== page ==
By Tracy Bloom
Service Call: President Obama has finally addressed the Internal Revenue Service matter, three days after news broke that the IRS targeted tea party and conservative political groups that were looking to gain tax-exempt status. During a news conference Monday, Obama strongly condemned the IRS, calling its actions “outrageous.” However, he said he would save further criticism once a more thorough report on the incident is released. “I have got no patience with it, I will not tolerate it, and we will make sure that we find out exactly what happened on this,” the president said. Politicians on both sides of the aisle were quicker to express anger and disgust over the targeting, with some calling for the firing of acting IRS Commissioner Steven Miller. (Read more)
Crossing the Line: Calling it a “massive and unprecedented intrusion,” The Associated Press on Monday reported that the Justice Department secretly obtained two months of the news organization’s phone records. The records were obtained in connection with a story that was published in May 2012 about the CIA thwarting a terrorist attack in Yemen. The Justice Department reportedly claimed an exemption in order to avoid informing the AP that it had secretly obtained the information. According to the AP: “In all, the government seized those records for more than 20 separate telephone lines assigned to AP and its journalists in April and May of 2012. The exact number of journalists who used the phone lines during that period is unknown but more than 100 journalists work in the offices whose phone records were targeted on a wide array of stories about government and other matters.” (Read more)
Data Dipping: Bloomberg News Editor-in-Chief Matthew Winkler apologized Monday after it was discovered that his reporters were monitoring the activities of company clients on the firm’s financial data terminals. “Our reporters should not have access to any data considered proprietary. I am sorry they did. The error is inexcusable,” Winkler wrote in a blog post. At least one reporter gained access to information from Goldman Sachs, and The Associated Press reported that JPMorgan Chase was also targeted. The Federal Reserve says it’s investigating whether reporters were tracking Fed Chairman Ben Bernanke. Winkler says the company’s policy has changed and that “reporters now have no greater access to information than our customers have.” (Read more)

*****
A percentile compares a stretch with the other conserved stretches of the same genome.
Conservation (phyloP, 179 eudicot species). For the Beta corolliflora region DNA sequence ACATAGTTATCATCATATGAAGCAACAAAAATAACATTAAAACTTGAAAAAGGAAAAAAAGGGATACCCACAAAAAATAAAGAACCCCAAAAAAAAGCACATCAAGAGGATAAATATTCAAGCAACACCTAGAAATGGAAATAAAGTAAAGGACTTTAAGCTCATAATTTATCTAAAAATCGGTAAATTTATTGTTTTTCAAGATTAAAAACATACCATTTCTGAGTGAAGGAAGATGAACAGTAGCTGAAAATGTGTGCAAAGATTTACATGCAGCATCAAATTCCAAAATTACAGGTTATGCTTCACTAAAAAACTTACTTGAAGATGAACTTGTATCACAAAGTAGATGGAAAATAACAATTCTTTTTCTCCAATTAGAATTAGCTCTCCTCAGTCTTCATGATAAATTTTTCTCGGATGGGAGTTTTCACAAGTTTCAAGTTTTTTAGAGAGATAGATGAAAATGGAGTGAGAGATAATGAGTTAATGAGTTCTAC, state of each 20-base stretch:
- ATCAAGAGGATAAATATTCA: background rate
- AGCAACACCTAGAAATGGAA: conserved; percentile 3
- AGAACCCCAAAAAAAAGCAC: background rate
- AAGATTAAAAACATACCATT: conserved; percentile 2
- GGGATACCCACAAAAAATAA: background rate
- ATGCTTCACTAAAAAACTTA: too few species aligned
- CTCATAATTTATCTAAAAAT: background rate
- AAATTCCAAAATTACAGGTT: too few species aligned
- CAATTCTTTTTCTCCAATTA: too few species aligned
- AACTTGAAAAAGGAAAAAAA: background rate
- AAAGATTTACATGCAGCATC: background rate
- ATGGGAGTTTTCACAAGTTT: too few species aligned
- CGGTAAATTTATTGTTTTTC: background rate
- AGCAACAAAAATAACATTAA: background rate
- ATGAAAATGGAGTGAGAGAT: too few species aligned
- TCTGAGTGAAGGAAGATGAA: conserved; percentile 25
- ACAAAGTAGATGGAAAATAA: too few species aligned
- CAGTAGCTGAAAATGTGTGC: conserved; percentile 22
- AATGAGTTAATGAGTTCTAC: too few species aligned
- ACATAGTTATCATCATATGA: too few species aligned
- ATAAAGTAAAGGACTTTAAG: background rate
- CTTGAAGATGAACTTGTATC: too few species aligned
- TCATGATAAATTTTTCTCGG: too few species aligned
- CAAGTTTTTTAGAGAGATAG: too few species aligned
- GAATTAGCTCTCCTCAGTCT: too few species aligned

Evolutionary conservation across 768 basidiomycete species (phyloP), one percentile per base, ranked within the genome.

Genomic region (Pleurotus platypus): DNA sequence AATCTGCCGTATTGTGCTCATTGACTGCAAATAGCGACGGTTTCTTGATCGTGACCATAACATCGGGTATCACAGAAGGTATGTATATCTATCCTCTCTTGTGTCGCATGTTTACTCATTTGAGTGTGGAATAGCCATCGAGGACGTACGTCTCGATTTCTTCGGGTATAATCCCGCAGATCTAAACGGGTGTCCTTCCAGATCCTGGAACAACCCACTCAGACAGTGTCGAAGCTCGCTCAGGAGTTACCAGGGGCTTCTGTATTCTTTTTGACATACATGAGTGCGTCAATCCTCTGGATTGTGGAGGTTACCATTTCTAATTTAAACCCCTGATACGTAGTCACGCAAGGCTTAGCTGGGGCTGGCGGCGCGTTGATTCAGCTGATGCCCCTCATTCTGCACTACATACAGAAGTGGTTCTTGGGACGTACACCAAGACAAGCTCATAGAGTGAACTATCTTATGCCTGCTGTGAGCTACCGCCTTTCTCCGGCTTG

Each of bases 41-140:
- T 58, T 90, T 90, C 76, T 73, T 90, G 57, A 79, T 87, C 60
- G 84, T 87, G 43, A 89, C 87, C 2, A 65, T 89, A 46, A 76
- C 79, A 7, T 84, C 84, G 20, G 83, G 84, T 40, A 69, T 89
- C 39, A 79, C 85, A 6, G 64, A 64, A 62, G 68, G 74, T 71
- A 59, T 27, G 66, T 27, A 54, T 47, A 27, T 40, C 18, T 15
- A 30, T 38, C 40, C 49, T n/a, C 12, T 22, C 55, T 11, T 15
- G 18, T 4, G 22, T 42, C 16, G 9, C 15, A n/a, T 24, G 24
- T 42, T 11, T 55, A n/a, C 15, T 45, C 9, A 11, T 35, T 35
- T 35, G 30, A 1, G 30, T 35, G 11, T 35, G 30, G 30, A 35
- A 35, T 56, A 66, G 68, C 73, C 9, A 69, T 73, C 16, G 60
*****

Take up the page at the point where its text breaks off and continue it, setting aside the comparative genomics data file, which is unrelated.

God Help You: Former Congresswoman Michele Bachmann is advocating for a “National Day of Prayer and Feasting” this coming Sept. 11 because she claims the 9/11 and Benghazi attacks were judgments from God and that, in her view, the only recourse is to pray and repent. “Our nation has seen judgment not once but twice on September 11 and that’s why we’re going to have ‘9/11 Pray’ on that day,” Bachmann said at a recent prayer event on Capitol Hill. She added, “What is the answer? The answer is what we are doing here today: humbling ourselves before an almighty God, crying out to an almighty God, saying not of ourselves but you, would you save us oh God?” As Opposing Views noted, there’s a lot missing (like actual evidence) from the Minnesota Republican’s speech: “Rep. Bachmann made no mention of the U.S. government’s perpetual military and political involvement in the Middle East (for decades), which preceded the 9/11 and Benghazi terrorist attacks.” (Read more)
Poll Jump: Here’s some good news for Sarah Palin. A new poll shows the former half-term Alaska governor and world-renowned quitter would narrowly lead a Republican Senate primary in her home state if she decided to enter the 2014 race. Palin garnered 32 percent of the vote to best possible GOP challengers Lt. Gov. Mead Treadwell, who received 30 percent, and 2010 Senate nominee Joe Miller, who drew 14 percent. The survey, conveniently enough, was conducted by the Republican firm Harper Polling for the Tea Party Leadership Fund, which is working to draft Palin into the contest. (Read more)
Video of the Day: This season’s penultimate episode of “Saturday Night Live” opened with a hodgepodge of the week’s news events, somehow combining the Benghazi hearings with convicted killer Jodi Arias and accused Cleveland kidnapper Ariel Castro. Here are the results.